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No privacy policy in place for Prince George downtown parking plan

A slide from Aparc's presentation to Prince George city council. Aparc says there would be no link between photographs of licence plates and personal information.

City staff in Prince George have recommended bringing back pay parking to downtown. If that happens, the company behind the return would be Aparc Systems. At a special city council meeting on Wednesday evening, Aparc described their system as the most sophisticated available. But in an interview on Daybreak, tech analyst Jesse Hirsh warned that the licence plate-scanning and storing technology companies like Aparc use could be a slippery slope. He told us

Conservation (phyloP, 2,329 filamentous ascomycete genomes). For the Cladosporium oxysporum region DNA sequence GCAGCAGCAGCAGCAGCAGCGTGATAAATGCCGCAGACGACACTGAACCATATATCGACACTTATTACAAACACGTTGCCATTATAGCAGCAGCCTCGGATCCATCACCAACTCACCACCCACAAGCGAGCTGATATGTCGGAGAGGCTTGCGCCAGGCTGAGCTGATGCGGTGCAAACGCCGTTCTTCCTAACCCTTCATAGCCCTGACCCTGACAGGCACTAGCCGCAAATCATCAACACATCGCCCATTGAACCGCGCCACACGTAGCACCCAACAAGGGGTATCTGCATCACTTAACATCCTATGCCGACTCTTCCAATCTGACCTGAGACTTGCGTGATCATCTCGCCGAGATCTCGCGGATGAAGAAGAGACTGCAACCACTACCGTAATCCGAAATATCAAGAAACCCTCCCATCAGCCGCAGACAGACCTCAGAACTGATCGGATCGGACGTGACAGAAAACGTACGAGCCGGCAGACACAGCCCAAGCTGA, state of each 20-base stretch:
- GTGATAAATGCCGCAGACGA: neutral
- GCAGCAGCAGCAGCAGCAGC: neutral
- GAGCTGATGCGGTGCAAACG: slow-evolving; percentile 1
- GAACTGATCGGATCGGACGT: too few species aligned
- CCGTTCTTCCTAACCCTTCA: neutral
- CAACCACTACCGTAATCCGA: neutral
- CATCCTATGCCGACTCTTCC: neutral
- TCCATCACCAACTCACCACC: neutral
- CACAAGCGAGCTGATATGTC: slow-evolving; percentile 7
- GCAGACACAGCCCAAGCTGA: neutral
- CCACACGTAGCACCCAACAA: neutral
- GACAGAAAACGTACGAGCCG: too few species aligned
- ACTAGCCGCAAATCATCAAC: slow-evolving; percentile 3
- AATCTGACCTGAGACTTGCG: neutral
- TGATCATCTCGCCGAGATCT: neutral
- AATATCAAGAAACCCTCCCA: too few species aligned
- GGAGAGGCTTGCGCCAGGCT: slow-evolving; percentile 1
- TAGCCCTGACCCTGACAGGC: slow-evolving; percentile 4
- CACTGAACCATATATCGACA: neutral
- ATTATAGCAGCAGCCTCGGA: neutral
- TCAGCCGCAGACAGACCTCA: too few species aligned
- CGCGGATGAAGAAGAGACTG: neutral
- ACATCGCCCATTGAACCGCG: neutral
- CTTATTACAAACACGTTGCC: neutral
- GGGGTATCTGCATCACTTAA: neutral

"The collection of any data always has unforeseen consequences, and in the case of licence plate scanning, it's an issue of location tracking. You think about it, everywhere you park is a little bit of information that when collated into a computer, into a database can say be quite revealing in terms of saying a lot about what you do."

That issue was raised by councillor Lynn Hall at Wednesday's meeting when he asked Aparc vice-president Luke Kiefte how long licence plate information would be stored. Kiefte responded "The information is retained for as long as the city rules dictate. It can be retained for as short a time as needed or for as long a time as needed." He added that the data is "very" secure and it available only to the city.

Hall followed-up by asking city manager Beth James what the city's policies are. She informed him that the privacy policy for the program has not been developed since the program has yet to be approved. However, she said that the province already has strong privacy policies in place, as well as other city privacy policies. "So we would leverage off of those and design a program that is consistent with the rights of British Columbians.

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